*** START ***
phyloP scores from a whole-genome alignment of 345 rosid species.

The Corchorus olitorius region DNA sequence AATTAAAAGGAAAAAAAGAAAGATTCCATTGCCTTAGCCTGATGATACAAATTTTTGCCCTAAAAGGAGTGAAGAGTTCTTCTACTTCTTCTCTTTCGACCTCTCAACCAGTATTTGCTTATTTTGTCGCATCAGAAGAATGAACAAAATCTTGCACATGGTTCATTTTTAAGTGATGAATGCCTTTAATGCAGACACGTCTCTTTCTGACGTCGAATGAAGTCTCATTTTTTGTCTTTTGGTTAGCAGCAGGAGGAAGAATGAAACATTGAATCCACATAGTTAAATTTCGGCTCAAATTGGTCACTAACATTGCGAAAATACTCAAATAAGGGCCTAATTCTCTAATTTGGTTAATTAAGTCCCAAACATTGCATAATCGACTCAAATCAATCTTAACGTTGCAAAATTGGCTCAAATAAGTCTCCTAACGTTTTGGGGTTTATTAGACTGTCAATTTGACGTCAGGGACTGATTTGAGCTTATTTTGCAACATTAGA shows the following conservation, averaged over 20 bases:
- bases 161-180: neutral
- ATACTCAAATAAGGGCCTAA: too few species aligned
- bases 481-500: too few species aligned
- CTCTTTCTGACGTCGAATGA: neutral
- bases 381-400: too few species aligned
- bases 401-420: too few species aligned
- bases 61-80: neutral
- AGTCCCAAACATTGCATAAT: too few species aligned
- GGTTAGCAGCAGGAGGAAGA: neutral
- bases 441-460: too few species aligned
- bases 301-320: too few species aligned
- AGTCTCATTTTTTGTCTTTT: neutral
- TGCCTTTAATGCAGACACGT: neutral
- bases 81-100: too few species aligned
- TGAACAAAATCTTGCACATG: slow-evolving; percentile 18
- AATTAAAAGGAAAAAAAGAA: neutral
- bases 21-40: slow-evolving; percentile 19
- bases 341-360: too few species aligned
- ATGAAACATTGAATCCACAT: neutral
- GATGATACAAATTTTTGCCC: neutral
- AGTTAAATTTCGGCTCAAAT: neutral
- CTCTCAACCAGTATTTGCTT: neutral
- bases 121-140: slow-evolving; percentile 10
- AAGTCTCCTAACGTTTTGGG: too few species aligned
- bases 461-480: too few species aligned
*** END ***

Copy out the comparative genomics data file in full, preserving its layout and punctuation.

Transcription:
phyloP scores from a whole-genome alignment of 345 rosid species.

The Corchorus olitorius region DNA sequence AATTAAAAGGAAAAAAAGAAAGATTCCATTGCCTTAGCCTGATGATACAAATTTTTGCCCTAAAAGGAGTGAAGAGTTCTTCTACTTCTTCTCTTTCGACCTCTCAACCAGTATTTGCTTATTTTGTCGCATCAGAAGAATGAACAAAATCTTGCACATGGTTCATTTTTAAGTGATGAATGCCTTTAATGCAGACACGTCTCTTTCTGACGTCGAATGAAGTCTCATTTTTTGTCTTTTGGTTAGCAGCAGGAGGAAGAATGAAACATTGAATCCACATAGTTAAATTTCGGCTCAAATTGGTCACTAACATTGCGAAAATACTCAAATAAGGGCCTAATTCTCTAATTTGGTTAATTAAGTCCCAAACATTGCATAATCGACTCAAATCAATCTTAACGTTGCAAAATTGGCTCAAATAAGTCTCCTAACGTTTTGGGGTTTATTAGACTGTCAATTTGACGTCAGGGACTGATTTGAGCTTATTTTGCAACATTAGA shows the following conservation, averaged over 20 bases:
- bases 161-180: neutral
- ATACTCAAATAAGGGCCTAA: too few species aligned
- bases 481-500: too few species aligned
- CTCTTTCTGACGTCGAATGA: neutral
- bases 381-400: too few species aligned
- bases 401-420: too few species aligned
- bases 61-80: neutral
- AGTCCCAAACATTGCATAAT: too few species aligned
- GGTTAGCAGCAGGAGGAAGA: neutral
- bases 441-460: too few species aligned
- bases 301-320: too few species aligned
- AGTCTCATTTTTTGTCTTTT: neutral
- TGCCTTTAATGCAGACACGT: neutral
- bases 81-100: too few species aligned
- TGAACAAAATCTTGCACATG: slow-evolving; percentile 18
- AATTAAAAGGAAAAAAAGAA: neutral
- bases 21-40: slow-evolving; percentile 19
- bases 341-360: too few species aligned
- ATGAAACATTGAATCCACAT: neutral
- GATGATACAAATTTTTGCCC: neutral
- AGTTAAATTTCGGCTCAAAT: neutral
- CTCTCAACCAGTATTTGCTT: neutral
- bases 121-140: slow-evolving; percentile 10
- AAGTCTCCTAACGTTTTGGG: too few species aligned
- bases 461-480: too few species aligned